The World Health Organization reports indicates that depression can be brought on by the change of season. It has been postulated that decrease sunlight may be one cause for seasonal depression, sometimes called Seasonal Affective Disorder (SAD). These seasonal patterns are also present in those with bi-polar disorder. More manic episodes occur in the summer during the days of longer daylight.
The Mayo Clinic and other health organizations also report depression during the holiday season (Thanksgiving through New Years Day) that has links to the stresses of the holiday. Expectations, financial pressure, and lack of rest are all contributors of the “holiday blues.”
If you have a loved with a serious mental illness, you probably deal with these stresses throughout the year. Trying to put on a happy face for an old-fashioned family holiday can add to your difficulties. You find yourself sad and angry during a time that we’re told is suppose to happy and fun for all.
Helping our loved ones cope with the holidays is one way to relieve the stress that can lead to holiday depression. Self-care is important any time of the year. During the stressful holidays, it is especially important. You need to pamper yourself a little more.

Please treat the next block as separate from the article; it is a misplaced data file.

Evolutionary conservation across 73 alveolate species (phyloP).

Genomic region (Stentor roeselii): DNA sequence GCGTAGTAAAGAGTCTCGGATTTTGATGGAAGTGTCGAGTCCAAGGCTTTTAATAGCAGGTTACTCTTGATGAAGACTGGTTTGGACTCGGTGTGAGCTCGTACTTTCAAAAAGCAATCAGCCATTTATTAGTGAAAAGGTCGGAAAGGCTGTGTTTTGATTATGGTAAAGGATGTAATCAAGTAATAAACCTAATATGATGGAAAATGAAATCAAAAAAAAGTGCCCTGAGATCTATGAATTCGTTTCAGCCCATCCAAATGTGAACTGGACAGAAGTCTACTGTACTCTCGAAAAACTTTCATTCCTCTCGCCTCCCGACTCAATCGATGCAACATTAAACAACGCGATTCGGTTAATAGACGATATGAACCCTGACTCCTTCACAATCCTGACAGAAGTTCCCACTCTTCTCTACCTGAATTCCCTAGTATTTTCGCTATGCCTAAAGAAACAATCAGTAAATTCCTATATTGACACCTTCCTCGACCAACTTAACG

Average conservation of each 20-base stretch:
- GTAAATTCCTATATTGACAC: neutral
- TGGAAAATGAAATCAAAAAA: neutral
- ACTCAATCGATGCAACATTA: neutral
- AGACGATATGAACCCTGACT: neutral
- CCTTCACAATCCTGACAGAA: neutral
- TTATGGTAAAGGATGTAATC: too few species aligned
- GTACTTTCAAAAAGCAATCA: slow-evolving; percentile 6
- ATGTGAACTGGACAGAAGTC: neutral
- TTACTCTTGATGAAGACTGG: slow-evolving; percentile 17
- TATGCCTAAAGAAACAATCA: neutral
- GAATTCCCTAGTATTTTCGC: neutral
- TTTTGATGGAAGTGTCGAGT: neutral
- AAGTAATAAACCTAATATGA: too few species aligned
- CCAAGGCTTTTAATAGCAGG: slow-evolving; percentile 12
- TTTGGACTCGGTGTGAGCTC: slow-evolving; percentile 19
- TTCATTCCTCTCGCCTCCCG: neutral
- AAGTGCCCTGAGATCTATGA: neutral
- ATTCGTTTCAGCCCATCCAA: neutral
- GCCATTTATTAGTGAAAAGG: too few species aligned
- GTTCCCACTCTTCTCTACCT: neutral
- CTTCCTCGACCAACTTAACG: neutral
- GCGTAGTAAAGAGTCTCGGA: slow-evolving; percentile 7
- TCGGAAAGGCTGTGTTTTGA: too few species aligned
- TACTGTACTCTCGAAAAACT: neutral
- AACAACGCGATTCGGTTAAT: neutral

Plan time for yourself. Put it on the calendar in ink, so you’re not tempted to erase it for yet another holiday event. It can be as simple as 30 minutes to walk through the park, go to a coffee shop with a good book, or have lunch with a friend.
Maintain your normal schedule. I know that is easier said than done. Do you normally go to church on Sunday then have lunch with your spouse? Put a big X on Sundays on your calendar. Don’t change that routine without consulting your spouse. If your usual bedtime is 10 p.m., don’t be afraid to leave the party early. Let the hosts know how much you appreciated and enjoyed their event, but you need your rest to continue enjoying the holidays.
Go ahead and indulge . . . a little. While you want to maintain a healthy diet during the holidays, don’t let indulgences of the holidays cause you further stress. Have a piece of Aunt Rose’s mince-meat pie with whipped cream. It will delight her and make you feel better.
Remember the reason. Christmas is not about parties, presents, or pie. The word “Christmas” has its origins in Christ mass, meaning a celebration and worship of Christ. Remember also, the word “holiday” is taken from holy day, a day set aside for worship. When you put that together you have a day set aside to worship and celebrate Christ.
It may take a little extra thought, and go against what we’ve been taught about the holiday season, but taking care of yourself will help you enjoy this time of year. And you will be better able to help your loved one during the stressful times.
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